Atterbury in BBBEE deal with Talis Investment Partners |
ATTERBURY, the leading property development and investment company, has concluded a significant broad-based black economic empowerment (BBBEE) transaction that has resulted in Talis Investment Partners (TIP) securing 30 percent ownership of Atterbury Property Fund (APF).
The value of the transaction or how it would be funded was not disclosed.
APF was now 30 percent owned by TIP, with the remaining 70 percent owned by Atterbury Property Investments (API), a subsidiary of Atterbury Property Holdings.
The fund houses all Atterbury’s South African investment assets, which have a gross value of R4.1 billion, plus a development pipeline with an estimated value in excess of R6bn.
APF also has a 28 percent stake in the Divercity Urban Property Fund, which was launched last month and would focus on urban renewal with a specific emphasis on inner-city mixeduse precinct development.
Divercity’s gross assets include a development pipeline of R1.5bn and total R2.4bn.
Louis van der Watt, the chief executive and co-founder of Atterbury, said the transaction with Talis was unique in that future funding enabling TIP to co-invest in the rollout of the significant APF development pipeline had been secured.
TIP was 100 percent black-owned and led by Tebogo Mogashoa, the chairperson of Talis Holdings.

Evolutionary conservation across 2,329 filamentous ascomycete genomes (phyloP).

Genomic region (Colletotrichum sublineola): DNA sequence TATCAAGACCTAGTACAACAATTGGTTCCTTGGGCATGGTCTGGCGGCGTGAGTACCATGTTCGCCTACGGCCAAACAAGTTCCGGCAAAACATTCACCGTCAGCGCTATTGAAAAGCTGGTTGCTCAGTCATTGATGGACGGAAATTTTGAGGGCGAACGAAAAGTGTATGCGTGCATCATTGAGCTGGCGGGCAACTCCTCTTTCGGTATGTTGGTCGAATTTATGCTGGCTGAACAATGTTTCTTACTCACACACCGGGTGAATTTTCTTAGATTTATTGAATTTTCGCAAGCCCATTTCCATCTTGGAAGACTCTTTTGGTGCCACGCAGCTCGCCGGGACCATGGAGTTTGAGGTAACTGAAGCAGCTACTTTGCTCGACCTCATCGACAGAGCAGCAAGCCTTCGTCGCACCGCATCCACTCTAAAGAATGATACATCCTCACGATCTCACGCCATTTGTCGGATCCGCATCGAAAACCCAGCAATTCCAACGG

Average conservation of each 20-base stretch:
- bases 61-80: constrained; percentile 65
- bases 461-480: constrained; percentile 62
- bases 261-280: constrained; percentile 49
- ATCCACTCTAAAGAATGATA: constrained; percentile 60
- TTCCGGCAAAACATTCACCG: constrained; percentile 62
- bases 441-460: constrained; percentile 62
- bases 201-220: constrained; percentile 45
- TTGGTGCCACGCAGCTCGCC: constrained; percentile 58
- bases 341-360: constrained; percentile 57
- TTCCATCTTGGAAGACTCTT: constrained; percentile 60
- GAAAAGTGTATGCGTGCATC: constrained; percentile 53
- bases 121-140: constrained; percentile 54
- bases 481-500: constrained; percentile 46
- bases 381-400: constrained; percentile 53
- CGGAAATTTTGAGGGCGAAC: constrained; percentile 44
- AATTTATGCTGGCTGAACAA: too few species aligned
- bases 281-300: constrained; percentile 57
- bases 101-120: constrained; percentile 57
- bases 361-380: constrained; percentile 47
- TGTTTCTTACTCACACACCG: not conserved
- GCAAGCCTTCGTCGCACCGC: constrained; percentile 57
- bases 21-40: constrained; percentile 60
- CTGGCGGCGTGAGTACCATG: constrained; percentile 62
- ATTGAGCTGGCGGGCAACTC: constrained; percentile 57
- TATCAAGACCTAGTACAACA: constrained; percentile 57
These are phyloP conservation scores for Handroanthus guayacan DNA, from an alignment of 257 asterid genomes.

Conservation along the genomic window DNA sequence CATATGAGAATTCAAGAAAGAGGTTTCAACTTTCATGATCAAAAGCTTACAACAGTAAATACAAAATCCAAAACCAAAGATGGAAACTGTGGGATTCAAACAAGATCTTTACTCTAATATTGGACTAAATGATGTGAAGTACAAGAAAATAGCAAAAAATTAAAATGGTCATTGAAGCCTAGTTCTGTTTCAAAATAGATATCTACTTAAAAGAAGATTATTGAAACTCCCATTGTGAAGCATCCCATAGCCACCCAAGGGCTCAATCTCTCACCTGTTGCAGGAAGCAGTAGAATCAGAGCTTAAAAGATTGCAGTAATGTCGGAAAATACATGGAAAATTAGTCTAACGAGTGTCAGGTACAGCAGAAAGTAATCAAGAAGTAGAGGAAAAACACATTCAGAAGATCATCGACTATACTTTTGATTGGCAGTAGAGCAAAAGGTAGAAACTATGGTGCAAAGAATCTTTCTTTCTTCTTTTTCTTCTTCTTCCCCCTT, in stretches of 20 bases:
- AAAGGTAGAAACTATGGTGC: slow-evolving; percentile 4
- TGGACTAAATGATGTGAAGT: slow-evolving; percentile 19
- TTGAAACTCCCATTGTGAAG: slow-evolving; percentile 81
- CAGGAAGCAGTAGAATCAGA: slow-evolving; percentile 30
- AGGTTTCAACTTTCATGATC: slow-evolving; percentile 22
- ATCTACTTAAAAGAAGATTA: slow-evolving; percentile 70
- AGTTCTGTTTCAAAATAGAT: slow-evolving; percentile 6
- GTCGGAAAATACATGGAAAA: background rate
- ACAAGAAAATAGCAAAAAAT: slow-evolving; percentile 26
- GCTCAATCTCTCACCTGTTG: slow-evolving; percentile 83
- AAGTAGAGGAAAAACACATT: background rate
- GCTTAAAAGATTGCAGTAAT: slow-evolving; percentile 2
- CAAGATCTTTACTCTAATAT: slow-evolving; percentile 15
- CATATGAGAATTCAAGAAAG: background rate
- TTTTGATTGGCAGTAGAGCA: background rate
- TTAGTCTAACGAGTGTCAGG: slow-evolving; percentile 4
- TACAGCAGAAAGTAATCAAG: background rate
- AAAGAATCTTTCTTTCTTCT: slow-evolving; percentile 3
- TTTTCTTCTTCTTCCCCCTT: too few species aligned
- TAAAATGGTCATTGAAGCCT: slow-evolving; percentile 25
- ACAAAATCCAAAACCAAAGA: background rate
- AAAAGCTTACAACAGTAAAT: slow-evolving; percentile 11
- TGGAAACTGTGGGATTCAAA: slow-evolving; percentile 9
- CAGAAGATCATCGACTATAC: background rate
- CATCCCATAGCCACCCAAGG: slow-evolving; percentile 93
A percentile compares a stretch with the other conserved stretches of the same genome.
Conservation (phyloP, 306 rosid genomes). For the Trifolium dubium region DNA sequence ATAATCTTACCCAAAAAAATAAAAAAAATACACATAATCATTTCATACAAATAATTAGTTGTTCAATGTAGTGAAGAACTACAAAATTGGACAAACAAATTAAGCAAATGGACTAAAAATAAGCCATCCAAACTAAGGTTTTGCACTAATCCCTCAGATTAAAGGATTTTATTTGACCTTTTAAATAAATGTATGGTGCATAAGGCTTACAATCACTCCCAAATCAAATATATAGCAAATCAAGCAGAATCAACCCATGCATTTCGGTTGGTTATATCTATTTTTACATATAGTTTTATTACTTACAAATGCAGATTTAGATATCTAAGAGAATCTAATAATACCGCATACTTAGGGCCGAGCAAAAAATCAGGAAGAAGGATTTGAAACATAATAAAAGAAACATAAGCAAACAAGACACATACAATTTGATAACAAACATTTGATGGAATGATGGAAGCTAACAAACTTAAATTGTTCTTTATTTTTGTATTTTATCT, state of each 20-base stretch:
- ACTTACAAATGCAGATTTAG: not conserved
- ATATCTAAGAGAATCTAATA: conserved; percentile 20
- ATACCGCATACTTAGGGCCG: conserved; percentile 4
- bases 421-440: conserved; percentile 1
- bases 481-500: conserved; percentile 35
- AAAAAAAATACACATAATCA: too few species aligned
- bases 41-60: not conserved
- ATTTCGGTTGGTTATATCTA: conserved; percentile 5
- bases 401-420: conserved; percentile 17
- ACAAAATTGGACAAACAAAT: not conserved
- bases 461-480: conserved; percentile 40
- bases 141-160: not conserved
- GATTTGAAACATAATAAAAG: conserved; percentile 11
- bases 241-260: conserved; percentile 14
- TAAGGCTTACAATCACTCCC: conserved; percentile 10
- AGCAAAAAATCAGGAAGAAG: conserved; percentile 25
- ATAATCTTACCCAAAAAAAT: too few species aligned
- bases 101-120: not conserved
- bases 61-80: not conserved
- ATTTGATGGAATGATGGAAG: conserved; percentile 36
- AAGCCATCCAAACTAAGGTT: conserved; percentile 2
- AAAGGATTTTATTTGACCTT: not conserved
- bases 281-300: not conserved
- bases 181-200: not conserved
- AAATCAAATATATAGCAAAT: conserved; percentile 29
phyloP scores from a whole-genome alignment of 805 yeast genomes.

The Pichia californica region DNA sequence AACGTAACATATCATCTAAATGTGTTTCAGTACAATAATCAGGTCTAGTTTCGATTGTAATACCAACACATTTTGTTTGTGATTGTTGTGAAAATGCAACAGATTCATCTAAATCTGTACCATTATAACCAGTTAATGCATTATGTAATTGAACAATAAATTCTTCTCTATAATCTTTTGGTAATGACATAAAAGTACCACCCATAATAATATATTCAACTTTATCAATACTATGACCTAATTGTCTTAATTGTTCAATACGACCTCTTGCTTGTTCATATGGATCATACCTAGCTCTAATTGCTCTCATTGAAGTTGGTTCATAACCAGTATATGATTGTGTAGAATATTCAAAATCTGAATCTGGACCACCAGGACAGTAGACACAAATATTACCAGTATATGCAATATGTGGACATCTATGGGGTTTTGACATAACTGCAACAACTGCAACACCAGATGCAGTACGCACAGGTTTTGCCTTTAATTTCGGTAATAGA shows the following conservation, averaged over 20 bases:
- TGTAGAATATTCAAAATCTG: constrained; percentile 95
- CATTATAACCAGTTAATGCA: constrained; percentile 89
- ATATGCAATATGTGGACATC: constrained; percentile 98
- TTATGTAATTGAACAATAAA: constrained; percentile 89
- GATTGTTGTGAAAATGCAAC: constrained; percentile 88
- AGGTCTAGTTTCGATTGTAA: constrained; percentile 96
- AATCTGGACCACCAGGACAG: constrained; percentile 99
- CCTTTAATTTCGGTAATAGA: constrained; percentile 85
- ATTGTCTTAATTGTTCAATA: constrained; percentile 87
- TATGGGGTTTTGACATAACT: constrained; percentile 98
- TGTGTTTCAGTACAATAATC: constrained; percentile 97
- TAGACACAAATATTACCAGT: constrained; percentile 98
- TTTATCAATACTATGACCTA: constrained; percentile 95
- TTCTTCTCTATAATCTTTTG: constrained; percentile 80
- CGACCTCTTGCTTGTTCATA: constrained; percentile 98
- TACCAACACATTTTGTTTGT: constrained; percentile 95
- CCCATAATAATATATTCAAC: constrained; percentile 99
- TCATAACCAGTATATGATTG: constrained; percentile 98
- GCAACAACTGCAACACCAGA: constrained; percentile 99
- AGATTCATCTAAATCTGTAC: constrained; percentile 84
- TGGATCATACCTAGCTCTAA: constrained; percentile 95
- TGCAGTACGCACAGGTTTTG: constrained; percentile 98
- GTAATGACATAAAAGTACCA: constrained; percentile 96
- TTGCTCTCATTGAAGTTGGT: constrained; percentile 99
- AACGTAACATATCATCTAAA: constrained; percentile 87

Investors in TIP include a consortium of Talis, a black women’s group, the Atterbury Property Foundation and Ascension Capital Holdings, a blackowned private equity fund.
Mogashoa said APF was fully committed to South Africa, BBBEE and deliberate and meaningful transformation.
“We believe it has many benefits for our business, our partners and our stakeholders.
“We hope to become an example that encourages even more transformation within our sphere of influence,” he said.
Van der Watt said Atterbury had intended to do a meaningful BBBEE deal for some time and had been looking for a partner that shared their common values, which they had now found in Mogashoa.
He said the amended Property Charter, which came into effect in June last year, provided the clarity necessary for Atterbury to transform its business properly in the context of this charter.
Van der Watt added that apart from its 30 percent black ownership, APF has also secured an experienced board comprising a majority of black directors, 40 percent of whom were women.
LOUIS van der Watt, left, said Atterbury had been looking for a partner who shared their common values, which they had now found in Tebogo Mogashoa.